Mathematics Stack Exchange is a question and answer site for people studying math at any level and professionals in related fields. Join them; it only takes a minute:

Sign up
Here's how it works:
  1. Anybody can ask a question
  2. Anybody can answer
  3. The best answers are voted up and rise to the top

I have here a complex equation:

$$z^2 - (7+j)z + 24 +j7 = 0$$

How do we get the roots of this equation? I started using the quadratic formula $-b \pm \sqrt{ b^2-4ac}\over 2$, but it yielded too much complexity on it. Is there any way to directly attack this? Thanks.

share|cite|improve this question
What is $j$ (imaginary unit?). How can the solution be too complex (complicated?) – Dirk Jan 25 '12 at 13:40
yes j is imaginary unit – WantIt Jan 25 '12 at 21:37
up vote 4 down vote accepted

One can complete the square, that is, write $z^2-(7+j)z$ as the beginning of the expansion of $$ \left(z-\frac12(7+j)\right)^2. $$ This yields $$ z^2-(7+j)z+24+7j=\left(z-\tfrac12(7+j)\right)^2-u, $$ with $$ u=\tfrac14(7+j)^2-24-7j. $$ But $u=v^2$ for some complex number $v$, hence the equation to solve is equivalent to $$ \left(z-\tfrac12(7+j)\right)^2-v^2=0, $$ that is, $$ \left(z-\tfrac12(7+j)-v\right)\cdot\left(z-\tfrac12(7+j)+v\right)=0, $$ which yields the two solutions $$ z=\tfrac12(7+j)\pm v. $$ It remains to compute $v$...

share|cite|improve this answer
I will delete my answer because it does not add anything relevant to yours. – Américo Tavares Jan 25 '12 at 19:35

Although we do find the roots, the following is mainly a spoof of school algebra.

In school algebra, students are expected to solve very special equations of the form $ax^2+bx +c=0$, where $a$, $b$, and $c$ are integers, by factoring. The Quadratic Formula, and even the Rational Roots Theorem, are withheld from them, as that would make the problem too simple.

The process they are taught involves factoring $a$ and $c$, and fiddling a bit to try to produce $-b$. They are only given quadratics that yield to this process.

Let's play that game with our equation, to see whether we are dealing with a variant of a school problem. So we factor $24+7i$ in the Gaussian integers. Note that $(24+7i)(24-7i)=625$. If you have done some computations with Gaussian integers, you will see that the Gaussian primes involved in the factorization are $2\pm i$ (and associates, but we needn't worry about these). Also, since $5$ does not divide $24+7i$, we know that $24+7i$ must be an associate of $(2\pm i)^4$. Pretty quickly we find that $24+7i=-i(2+i)^4$.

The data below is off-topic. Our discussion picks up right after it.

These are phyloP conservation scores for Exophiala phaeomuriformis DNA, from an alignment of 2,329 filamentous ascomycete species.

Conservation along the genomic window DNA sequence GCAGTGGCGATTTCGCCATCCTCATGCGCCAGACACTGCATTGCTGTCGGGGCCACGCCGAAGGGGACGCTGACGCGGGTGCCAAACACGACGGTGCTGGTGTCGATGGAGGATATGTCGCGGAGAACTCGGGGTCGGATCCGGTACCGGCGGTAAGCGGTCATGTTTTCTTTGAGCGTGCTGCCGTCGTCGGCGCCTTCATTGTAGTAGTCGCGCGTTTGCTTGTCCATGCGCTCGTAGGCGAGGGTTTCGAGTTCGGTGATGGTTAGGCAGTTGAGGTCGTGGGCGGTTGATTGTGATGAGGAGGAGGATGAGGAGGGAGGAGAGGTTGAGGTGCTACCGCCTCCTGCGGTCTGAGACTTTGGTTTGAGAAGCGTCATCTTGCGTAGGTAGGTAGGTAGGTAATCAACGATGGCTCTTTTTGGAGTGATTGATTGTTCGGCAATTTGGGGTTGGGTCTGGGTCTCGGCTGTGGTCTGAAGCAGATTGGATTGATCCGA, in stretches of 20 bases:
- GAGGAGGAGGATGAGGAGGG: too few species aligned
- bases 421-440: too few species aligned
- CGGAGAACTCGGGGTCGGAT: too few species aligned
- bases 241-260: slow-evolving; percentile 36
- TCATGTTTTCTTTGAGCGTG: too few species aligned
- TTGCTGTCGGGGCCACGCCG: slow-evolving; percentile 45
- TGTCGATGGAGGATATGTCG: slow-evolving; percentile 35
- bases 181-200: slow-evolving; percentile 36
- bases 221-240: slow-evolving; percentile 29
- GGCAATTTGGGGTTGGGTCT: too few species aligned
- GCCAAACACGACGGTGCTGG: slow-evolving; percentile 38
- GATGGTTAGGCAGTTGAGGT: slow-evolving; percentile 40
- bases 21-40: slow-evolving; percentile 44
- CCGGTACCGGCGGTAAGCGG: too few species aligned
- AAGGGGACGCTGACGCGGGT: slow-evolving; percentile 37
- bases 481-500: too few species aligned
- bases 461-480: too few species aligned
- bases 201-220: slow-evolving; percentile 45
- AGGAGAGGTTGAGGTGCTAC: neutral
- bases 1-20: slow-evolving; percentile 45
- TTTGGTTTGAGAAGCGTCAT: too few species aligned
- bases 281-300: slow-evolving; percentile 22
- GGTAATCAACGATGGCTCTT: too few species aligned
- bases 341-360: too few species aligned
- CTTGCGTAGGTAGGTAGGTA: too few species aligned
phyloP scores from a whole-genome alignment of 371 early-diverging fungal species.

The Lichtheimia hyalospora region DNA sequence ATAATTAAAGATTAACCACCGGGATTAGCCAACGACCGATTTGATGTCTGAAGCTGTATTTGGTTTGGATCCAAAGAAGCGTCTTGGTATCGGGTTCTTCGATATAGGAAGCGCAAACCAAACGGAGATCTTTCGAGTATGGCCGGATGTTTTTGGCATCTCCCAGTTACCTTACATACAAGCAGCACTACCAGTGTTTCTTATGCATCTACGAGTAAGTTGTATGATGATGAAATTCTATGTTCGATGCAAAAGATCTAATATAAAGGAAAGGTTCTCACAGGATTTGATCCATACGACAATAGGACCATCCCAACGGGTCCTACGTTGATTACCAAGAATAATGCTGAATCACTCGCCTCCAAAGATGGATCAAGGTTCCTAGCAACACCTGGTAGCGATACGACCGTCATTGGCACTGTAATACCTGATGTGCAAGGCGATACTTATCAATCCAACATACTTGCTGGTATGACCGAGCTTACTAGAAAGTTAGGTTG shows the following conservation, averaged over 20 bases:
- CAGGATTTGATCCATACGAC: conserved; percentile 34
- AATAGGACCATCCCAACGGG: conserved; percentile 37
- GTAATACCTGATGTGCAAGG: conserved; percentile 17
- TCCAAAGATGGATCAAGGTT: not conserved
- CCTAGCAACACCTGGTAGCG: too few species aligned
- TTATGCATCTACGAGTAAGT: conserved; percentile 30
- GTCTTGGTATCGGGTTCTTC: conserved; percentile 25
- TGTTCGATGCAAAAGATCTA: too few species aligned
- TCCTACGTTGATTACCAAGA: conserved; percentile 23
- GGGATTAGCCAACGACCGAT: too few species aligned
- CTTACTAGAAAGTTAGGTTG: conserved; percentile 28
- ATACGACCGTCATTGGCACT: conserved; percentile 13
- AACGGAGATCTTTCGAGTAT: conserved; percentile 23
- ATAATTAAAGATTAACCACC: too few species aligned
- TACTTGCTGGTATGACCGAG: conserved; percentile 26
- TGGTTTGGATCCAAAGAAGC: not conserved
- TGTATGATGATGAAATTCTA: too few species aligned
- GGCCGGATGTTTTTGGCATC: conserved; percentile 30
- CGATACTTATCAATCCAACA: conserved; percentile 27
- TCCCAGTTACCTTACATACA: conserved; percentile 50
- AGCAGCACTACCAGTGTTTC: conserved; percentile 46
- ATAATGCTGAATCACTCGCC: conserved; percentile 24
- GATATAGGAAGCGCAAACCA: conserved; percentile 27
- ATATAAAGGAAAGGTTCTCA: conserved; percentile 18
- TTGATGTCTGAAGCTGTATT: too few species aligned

Now let's find two Gaussian integers whose product is $-i(2+i)^4$ and whose sum is $7+i$. Note that $(2+i)^2=3+4i$ and $-i(2+i)^2=4-3i$. Their sum is $7+i$, so we have found the roots.

share|cite|improve this answer
in your 4th paragraph, you write "Also, since $24+7i$ does not divide $24+7i$...". I assume this is a typo. – Mark Beadles Jan 25 '12 at 17:40
@Mark Beadles: Thanks very much for careful reading! Yes, I meant since $5$ does not divide $24+7i$. That rules out $2+i$ and $2-i$ both appearing in the prime factorization. – André Nicolas Jan 25 '12 at 17:52

Note that the constant term $(24 + 7j)$ is one-half of the square of the $7 + j$ coefficient. This suggests writing $z = (7 + j)w$, and the equation becomes $$(48 + 14j) w^2 - (48 + 14j)w + (24 + 7j) = 0$$ Divide through by $(24 + 7j)$ and you get $$2w^2 - 2w + 1 = 0$$ By the quadratic formula this has roots ${1 \over 2} \pm {j \over 2}$. So the roots of the original equation are $(7 + j) ({1 \over 2} \pm {j \over 2})$, or in other words $3 + 4j$ and $4 - 3j$.

share|cite|improve this answer

Let's denote $z$ as : $z=a+jb$ , then we have :

$a^2-b^2+2abj-(7+j)(a+bj)+24+7j=0 \Rightarrow$

$\Rightarrow a^2-b^2+2abj - (7a+7bj+aj-b)+24+7j=0$

So , you have to solve following system of equations :

$\begin{cases} a^2-b^2-7a+b+24=0 \\ 2ab-7b-a+7=0\\ \end{cases}$

share|cite|improve this answer

Your Answer


By posting your answer, you agree to the privacy policy and terms of service.

Not the answer you're looking for? Browse other questions tagged or ask your own question.